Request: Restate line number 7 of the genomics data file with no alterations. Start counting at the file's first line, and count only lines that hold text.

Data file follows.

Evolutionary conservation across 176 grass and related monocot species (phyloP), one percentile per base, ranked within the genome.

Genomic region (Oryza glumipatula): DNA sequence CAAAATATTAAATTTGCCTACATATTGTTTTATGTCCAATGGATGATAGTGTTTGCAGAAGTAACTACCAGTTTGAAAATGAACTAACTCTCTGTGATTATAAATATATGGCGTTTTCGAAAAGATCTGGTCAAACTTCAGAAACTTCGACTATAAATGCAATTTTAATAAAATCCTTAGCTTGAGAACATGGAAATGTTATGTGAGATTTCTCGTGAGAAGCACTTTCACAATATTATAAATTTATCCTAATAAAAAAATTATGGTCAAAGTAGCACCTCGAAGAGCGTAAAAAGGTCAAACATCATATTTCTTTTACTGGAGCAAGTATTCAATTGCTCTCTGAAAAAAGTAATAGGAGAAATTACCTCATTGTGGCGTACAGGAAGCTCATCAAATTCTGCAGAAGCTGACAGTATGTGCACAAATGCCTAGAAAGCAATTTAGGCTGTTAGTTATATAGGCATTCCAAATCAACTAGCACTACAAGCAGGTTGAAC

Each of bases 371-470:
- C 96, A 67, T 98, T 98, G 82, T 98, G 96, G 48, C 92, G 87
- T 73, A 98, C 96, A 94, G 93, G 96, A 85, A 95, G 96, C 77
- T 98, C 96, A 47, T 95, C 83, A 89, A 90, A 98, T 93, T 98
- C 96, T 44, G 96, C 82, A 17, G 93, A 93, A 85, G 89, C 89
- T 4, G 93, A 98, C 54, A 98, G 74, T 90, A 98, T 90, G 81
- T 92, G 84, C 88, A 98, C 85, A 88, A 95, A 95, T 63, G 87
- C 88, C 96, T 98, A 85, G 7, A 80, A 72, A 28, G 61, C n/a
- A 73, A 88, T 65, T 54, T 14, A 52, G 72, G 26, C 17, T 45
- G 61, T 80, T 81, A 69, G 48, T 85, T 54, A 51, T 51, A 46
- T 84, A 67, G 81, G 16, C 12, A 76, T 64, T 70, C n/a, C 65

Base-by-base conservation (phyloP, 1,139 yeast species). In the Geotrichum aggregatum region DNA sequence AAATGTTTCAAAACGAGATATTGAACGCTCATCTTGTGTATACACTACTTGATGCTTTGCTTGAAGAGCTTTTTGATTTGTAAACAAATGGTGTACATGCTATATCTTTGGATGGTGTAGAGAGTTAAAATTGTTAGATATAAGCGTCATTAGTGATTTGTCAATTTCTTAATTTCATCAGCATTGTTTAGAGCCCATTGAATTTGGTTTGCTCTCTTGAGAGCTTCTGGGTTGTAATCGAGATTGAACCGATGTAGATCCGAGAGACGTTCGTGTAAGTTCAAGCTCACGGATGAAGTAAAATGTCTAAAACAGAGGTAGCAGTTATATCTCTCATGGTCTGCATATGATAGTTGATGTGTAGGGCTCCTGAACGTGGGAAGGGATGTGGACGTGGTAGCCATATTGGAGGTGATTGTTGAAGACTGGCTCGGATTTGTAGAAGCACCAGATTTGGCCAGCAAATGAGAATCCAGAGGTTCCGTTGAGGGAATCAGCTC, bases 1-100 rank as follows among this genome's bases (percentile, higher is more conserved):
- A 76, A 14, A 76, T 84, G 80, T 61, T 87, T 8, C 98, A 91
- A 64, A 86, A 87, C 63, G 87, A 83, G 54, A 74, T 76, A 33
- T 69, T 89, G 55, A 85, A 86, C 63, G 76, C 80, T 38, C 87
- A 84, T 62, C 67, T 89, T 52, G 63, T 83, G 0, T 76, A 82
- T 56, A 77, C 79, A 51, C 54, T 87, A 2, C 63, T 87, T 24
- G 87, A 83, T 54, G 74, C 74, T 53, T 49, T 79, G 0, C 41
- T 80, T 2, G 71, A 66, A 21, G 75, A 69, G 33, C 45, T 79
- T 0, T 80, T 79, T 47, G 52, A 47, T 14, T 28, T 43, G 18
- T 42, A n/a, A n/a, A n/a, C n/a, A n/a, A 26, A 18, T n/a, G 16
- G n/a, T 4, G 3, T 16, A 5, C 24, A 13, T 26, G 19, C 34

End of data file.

- C 96, T 44, G 96, C 82, A 17, G 93, A 93, A 85, G 89, C 89